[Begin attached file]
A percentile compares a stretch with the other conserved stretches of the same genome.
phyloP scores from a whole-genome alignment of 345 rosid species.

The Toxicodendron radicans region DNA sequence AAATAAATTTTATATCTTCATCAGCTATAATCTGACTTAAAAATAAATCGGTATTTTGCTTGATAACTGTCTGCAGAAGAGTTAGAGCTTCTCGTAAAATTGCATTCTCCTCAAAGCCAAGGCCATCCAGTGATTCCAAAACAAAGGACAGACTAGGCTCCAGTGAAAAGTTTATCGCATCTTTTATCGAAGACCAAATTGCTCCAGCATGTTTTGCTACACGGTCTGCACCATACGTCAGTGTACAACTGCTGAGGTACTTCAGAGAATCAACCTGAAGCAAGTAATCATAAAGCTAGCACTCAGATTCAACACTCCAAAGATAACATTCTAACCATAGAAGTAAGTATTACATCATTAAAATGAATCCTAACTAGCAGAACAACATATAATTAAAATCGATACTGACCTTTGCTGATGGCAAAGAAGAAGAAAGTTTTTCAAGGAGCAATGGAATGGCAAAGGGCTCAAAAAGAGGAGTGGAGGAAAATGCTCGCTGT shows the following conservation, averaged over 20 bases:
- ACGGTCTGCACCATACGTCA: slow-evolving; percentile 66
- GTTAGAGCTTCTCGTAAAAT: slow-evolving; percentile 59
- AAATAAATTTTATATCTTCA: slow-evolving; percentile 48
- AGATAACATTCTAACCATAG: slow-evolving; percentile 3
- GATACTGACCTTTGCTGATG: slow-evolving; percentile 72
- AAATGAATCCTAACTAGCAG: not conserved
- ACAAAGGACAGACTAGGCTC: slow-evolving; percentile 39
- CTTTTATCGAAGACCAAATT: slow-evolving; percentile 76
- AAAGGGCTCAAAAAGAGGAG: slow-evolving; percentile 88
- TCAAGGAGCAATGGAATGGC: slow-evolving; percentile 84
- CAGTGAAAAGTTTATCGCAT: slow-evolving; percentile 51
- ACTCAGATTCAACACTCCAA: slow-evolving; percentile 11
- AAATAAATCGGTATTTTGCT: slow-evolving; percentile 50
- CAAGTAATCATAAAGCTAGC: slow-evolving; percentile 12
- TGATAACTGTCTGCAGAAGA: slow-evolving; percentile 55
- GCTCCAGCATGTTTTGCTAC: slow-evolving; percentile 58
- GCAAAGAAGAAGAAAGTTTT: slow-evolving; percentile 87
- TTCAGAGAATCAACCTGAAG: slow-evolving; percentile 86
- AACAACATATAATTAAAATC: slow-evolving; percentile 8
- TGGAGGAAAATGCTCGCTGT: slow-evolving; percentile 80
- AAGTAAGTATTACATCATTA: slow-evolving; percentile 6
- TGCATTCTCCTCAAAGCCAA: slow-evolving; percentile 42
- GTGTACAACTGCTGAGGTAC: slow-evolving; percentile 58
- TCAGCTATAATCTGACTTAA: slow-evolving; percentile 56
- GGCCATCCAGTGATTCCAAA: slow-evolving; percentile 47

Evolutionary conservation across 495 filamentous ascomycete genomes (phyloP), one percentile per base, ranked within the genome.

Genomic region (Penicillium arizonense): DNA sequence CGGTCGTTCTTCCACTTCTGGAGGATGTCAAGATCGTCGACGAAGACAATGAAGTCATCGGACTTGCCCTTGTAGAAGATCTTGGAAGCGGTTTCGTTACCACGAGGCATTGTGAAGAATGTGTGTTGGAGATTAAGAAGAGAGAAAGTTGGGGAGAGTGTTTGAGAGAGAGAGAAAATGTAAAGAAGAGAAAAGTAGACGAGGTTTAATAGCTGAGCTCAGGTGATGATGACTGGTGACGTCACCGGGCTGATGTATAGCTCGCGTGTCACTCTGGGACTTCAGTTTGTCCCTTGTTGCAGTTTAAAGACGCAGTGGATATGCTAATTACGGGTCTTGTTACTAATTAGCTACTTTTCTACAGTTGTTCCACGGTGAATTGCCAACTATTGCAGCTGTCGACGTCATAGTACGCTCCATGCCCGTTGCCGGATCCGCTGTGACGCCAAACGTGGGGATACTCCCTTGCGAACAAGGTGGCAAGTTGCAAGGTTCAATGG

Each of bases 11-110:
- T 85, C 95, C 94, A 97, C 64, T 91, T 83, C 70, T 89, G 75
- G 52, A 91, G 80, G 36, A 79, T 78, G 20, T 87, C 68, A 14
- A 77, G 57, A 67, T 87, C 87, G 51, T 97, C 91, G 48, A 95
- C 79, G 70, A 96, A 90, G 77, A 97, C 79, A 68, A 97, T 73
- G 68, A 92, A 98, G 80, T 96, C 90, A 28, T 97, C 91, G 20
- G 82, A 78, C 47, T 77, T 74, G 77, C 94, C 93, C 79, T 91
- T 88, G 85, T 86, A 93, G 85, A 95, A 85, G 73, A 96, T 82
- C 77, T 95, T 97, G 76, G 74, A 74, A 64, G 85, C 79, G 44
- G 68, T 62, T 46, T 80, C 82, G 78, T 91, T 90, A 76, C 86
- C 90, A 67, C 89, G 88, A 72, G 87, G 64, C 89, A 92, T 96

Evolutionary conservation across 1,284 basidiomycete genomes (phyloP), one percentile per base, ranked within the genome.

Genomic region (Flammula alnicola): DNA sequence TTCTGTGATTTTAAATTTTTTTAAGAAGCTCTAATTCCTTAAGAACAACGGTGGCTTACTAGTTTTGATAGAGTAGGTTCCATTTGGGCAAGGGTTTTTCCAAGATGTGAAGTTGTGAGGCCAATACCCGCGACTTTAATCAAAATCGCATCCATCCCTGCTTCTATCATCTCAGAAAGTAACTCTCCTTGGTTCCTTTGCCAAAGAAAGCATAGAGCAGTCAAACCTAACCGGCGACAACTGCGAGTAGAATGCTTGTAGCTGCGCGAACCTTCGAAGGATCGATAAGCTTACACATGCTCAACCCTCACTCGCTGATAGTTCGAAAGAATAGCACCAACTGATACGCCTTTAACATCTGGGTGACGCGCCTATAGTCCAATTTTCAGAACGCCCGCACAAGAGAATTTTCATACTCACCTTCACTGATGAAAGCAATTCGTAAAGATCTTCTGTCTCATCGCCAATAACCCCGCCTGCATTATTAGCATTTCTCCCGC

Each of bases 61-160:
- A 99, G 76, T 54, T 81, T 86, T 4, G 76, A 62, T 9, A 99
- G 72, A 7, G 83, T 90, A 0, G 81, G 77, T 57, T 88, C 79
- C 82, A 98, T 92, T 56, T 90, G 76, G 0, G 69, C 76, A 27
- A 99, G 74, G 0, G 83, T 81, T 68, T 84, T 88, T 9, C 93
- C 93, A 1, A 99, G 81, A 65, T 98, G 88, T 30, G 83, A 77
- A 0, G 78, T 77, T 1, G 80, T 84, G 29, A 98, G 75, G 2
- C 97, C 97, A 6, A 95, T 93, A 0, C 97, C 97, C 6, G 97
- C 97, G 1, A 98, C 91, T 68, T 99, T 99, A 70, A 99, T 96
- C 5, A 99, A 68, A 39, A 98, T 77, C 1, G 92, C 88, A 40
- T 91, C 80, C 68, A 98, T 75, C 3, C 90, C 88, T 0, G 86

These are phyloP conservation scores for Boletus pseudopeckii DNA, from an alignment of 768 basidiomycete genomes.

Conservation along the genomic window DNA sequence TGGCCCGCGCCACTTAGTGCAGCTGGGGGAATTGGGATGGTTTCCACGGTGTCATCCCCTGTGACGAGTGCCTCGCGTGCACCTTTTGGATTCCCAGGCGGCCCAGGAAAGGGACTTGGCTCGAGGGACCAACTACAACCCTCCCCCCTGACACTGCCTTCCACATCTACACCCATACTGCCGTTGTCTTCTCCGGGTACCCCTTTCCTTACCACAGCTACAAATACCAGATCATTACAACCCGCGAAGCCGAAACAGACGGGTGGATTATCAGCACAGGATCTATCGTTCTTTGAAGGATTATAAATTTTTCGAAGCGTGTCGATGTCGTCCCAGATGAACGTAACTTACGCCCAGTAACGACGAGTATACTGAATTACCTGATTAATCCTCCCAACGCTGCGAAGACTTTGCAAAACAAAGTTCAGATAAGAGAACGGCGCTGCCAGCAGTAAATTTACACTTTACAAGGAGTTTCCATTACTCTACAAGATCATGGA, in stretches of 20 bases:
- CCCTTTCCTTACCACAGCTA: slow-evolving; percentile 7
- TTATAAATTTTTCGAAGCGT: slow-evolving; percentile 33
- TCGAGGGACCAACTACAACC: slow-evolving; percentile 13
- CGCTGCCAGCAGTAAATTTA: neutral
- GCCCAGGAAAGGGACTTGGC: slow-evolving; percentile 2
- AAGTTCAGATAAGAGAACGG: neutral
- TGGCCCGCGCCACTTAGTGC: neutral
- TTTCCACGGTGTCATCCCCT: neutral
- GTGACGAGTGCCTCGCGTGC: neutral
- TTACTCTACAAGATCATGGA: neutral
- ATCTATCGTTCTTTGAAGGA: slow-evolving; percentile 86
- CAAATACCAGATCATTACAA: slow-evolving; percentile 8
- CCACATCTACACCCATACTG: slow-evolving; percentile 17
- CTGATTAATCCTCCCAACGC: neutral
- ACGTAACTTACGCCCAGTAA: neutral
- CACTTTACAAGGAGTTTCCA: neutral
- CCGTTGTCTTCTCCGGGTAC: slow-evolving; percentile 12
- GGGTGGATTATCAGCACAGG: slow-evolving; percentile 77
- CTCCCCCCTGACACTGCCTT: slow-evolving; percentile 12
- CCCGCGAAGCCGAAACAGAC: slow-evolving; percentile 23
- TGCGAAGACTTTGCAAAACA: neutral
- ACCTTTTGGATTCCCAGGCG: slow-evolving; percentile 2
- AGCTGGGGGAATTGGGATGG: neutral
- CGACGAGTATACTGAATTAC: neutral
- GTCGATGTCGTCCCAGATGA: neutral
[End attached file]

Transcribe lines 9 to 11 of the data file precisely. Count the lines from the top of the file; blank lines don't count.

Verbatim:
- AAATGAATCCTAACTAGCAG: not conserved
- ACAAAGGACAGACTAGGCTC: slow-evolving; percentile 39
- CTTTTATCGAAGACCAAATT: slow-evolving; percentile 76